Posted by on Oct 27, 2010 in National Novel Writing Month (NaNoWriMo), On Writing: Craft and Commiseration | 3 comments

Most of the things I’ve posted about NaNoWriMo have to do more with the writing, about getting your story to the 50,000 word mark and beyond. Now however I want to focus a little bit more on the nitty-gritty. I think you should separate your NaNoWriMo novel into multiple documents.

I can hear some of you objecting already, some people just love to open a shiny new Word document and plunk their entire book in it. I will concede, it does make the word count a little bit easier because the word count of your document is the work out of your entire book, but there are quite a few reasons why putting your entire novel on one document is a bad idea.

For NaNoWriMo, or really any time you’re attempting a first draft, I highly recommend starting a new document for every writing session. There a few big reasons to do this:

  1. You’re less likely to lose your whole novel. Sometimes terrible things happen to computer files. It’s just a fact of life. Sometimes when you’re trying to backup a file, you end up overwriting the file you really needed with an older version. Sometimes your whole computer crashes spectacularly and you lose everything. When you’re talking about relying on one file to house your entire novel, that’s putting a hell of a lot of faith into something as unreliable as computer files can be. Stop and think about how you’d feel if an entire month’s worth of work was corrupted, overwritten, accidentally deleted or was trapped on a computer that had crashed or was virus ridden. When you separate out your book into multiple files, you greatly reduce the chances of losing the entire thing. The occasional file fail, would, in this case, only affect a part of your story and not the whole thing.
  2. You get less bogged down on what you’ve written before and focus on moving forward with the story. One of the hardest things about writing a first draft is the temptation to go back and edit what you’ve written before. If you force yourself to start an entirely new document every time you sit down to write, this temptation not only isn’t there each day, it’s gone completely. Instead of getting bogged down in questions of how good yesterday’s writing was or whether the last scene still needs work or not, it forces you to move ahead on the plot, which gets you to the end of your story that much quicker. Editing is something you do after you finish your first draft and separating your document into multiple documents helps you remember the important fact.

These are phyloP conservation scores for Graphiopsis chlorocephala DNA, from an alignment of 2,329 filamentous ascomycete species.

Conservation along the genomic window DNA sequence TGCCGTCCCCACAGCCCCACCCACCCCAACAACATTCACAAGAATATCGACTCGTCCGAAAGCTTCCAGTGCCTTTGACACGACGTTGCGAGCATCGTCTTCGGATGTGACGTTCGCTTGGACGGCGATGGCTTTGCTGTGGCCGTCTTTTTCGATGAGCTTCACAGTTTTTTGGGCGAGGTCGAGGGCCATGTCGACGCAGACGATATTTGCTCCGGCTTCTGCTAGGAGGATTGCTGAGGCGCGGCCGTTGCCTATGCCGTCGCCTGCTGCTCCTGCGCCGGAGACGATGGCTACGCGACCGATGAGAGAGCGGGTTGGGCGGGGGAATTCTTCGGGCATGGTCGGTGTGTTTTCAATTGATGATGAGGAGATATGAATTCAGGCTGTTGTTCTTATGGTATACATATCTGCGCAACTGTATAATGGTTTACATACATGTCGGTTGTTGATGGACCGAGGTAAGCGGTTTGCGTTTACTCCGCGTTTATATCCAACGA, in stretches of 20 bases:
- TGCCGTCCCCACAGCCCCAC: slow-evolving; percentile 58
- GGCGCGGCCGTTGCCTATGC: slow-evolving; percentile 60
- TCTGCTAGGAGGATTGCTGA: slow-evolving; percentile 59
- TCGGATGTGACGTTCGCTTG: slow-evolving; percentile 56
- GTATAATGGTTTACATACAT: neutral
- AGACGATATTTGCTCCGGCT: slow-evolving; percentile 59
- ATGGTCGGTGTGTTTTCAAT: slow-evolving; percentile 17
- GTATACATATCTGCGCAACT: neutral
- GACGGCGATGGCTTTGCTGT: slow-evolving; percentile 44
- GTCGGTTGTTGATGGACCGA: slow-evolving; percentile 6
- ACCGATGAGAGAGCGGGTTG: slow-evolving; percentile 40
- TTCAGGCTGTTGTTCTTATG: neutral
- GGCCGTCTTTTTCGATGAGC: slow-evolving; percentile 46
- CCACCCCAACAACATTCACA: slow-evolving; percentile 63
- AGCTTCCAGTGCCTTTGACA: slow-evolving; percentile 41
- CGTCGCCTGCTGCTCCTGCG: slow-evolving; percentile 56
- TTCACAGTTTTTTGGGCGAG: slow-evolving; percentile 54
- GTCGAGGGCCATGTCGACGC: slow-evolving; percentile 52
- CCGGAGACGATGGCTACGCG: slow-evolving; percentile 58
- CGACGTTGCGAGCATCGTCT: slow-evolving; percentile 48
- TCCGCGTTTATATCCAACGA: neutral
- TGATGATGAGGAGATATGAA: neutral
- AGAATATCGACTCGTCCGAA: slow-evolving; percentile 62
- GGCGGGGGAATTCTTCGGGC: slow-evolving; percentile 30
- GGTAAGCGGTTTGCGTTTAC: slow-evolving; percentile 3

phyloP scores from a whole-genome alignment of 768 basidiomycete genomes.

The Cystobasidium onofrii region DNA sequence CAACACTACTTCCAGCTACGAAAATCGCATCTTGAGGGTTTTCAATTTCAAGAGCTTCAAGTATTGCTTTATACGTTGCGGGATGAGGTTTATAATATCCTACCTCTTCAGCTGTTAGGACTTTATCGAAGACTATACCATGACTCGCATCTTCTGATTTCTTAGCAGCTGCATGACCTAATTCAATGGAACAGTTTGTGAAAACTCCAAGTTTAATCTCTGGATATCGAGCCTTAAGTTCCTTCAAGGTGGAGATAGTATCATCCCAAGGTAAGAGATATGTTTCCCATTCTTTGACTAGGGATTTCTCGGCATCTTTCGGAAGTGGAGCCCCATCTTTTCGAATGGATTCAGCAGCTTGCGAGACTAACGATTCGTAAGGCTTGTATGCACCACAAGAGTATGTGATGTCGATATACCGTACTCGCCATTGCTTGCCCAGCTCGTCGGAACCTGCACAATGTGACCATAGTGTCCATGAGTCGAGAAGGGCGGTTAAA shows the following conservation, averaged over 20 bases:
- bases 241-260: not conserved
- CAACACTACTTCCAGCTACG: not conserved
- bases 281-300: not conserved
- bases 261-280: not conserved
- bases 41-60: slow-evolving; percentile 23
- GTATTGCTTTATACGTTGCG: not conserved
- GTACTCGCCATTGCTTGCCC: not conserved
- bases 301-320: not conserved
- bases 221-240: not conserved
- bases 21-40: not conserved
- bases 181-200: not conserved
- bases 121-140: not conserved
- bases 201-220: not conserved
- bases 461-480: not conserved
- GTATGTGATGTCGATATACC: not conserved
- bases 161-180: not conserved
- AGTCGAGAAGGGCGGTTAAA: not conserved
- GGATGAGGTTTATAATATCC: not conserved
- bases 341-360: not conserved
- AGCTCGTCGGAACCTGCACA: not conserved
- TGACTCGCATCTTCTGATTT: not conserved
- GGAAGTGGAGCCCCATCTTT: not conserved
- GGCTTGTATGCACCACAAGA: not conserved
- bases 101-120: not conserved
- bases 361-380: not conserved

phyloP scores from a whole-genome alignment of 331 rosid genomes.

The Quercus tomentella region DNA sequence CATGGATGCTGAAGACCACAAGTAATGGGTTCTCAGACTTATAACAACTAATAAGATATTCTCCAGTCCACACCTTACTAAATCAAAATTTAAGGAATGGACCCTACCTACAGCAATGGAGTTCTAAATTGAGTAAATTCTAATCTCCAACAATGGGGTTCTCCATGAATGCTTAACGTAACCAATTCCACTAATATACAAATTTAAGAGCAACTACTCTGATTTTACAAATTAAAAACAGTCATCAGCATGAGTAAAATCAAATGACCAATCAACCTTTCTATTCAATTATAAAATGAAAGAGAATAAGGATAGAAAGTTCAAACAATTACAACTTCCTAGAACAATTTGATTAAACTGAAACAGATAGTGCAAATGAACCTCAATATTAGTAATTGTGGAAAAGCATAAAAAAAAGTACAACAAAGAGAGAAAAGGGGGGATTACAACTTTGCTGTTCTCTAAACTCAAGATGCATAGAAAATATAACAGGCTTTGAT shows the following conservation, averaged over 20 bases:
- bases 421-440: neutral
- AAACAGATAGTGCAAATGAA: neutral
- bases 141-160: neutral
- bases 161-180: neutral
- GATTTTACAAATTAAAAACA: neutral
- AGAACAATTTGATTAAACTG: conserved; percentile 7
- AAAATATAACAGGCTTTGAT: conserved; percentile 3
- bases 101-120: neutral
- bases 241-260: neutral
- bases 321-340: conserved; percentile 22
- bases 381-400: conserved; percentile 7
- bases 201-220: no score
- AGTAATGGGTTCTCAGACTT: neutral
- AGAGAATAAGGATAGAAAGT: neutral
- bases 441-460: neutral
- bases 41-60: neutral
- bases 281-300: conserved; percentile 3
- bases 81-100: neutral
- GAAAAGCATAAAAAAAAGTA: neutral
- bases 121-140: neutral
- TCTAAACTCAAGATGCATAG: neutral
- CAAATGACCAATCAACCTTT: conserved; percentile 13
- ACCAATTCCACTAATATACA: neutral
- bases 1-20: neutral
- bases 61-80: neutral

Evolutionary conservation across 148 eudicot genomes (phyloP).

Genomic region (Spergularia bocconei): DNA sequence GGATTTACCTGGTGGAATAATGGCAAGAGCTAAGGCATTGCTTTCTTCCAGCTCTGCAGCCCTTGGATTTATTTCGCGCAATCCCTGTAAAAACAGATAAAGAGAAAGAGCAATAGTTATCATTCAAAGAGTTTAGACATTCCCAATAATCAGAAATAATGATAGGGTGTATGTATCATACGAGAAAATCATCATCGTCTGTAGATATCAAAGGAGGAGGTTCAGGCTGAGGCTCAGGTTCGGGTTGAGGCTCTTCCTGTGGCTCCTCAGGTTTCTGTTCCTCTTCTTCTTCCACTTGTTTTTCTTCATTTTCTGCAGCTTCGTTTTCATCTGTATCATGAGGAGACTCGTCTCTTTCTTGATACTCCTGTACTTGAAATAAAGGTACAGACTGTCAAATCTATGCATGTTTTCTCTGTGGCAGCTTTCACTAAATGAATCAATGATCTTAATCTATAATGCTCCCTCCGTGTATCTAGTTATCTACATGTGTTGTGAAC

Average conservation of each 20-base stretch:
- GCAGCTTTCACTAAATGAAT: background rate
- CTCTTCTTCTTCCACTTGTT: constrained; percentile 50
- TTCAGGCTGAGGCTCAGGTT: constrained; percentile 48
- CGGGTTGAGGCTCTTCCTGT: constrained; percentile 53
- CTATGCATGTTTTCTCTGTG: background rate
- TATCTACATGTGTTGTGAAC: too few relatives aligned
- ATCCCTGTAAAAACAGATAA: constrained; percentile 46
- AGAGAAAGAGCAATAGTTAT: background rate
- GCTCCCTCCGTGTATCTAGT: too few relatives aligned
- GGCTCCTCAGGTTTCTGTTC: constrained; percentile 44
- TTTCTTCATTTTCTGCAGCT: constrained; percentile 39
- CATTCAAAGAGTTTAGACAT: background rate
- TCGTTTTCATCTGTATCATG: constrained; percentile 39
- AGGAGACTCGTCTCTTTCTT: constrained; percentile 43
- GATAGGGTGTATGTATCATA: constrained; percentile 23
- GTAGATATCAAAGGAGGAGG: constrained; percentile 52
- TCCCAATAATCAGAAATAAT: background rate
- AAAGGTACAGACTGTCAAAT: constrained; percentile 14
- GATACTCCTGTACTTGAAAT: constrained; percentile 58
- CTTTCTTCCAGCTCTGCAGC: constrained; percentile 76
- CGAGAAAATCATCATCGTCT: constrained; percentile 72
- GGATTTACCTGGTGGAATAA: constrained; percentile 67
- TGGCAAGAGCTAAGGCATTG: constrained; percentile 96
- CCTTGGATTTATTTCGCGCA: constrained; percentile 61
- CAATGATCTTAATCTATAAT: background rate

3. A first draft of multiple documents makes for an easier editing experience later. When it comes time to edit your book, you’re going to be moving things around. Having your novel spread out over multiple documents to begin with makes this process that much easier. It also helps you to get more into the spirit of the slash and burn that editing requires if you’re not looking at one big chunk. I like to start a new document for my second draft, and then evaluate each piece of my first draft separately. Only the stuff that’s good enough to be in the second draft actually makes it into that second file.
  4. Multiple files simplifies the backup process. The real trouble starts when you’re using the same file all the time. Questions come up like which version is newest? Which version did I fix that scene in? With multiple files, you write it, back it up, then leave it the hell alone until it’s time to edit it. The less fooling around you do with the file, the less chance something can go horribly wrong with it. Google Docs can be very helpful for this.
  5. I saved the most important reason for last because it’s not going to seem like the most important reason at first. Separating your first draft into multiple documents is the best way to learn more about yourself as a writer. Taking note of exactly how many words you wrote in each writing session can teach you a lot of things about your writing habits there really is no other way to learn. For more detail on this benefit, please consult this article.

To me, those are the biggest reasons to separate your work in progress into multiple documents. But if you’re a firm believer in the single document draft, please share some of the benefits of that method with us below in the comments. In the end, you’ll need to stick with whatever works for you.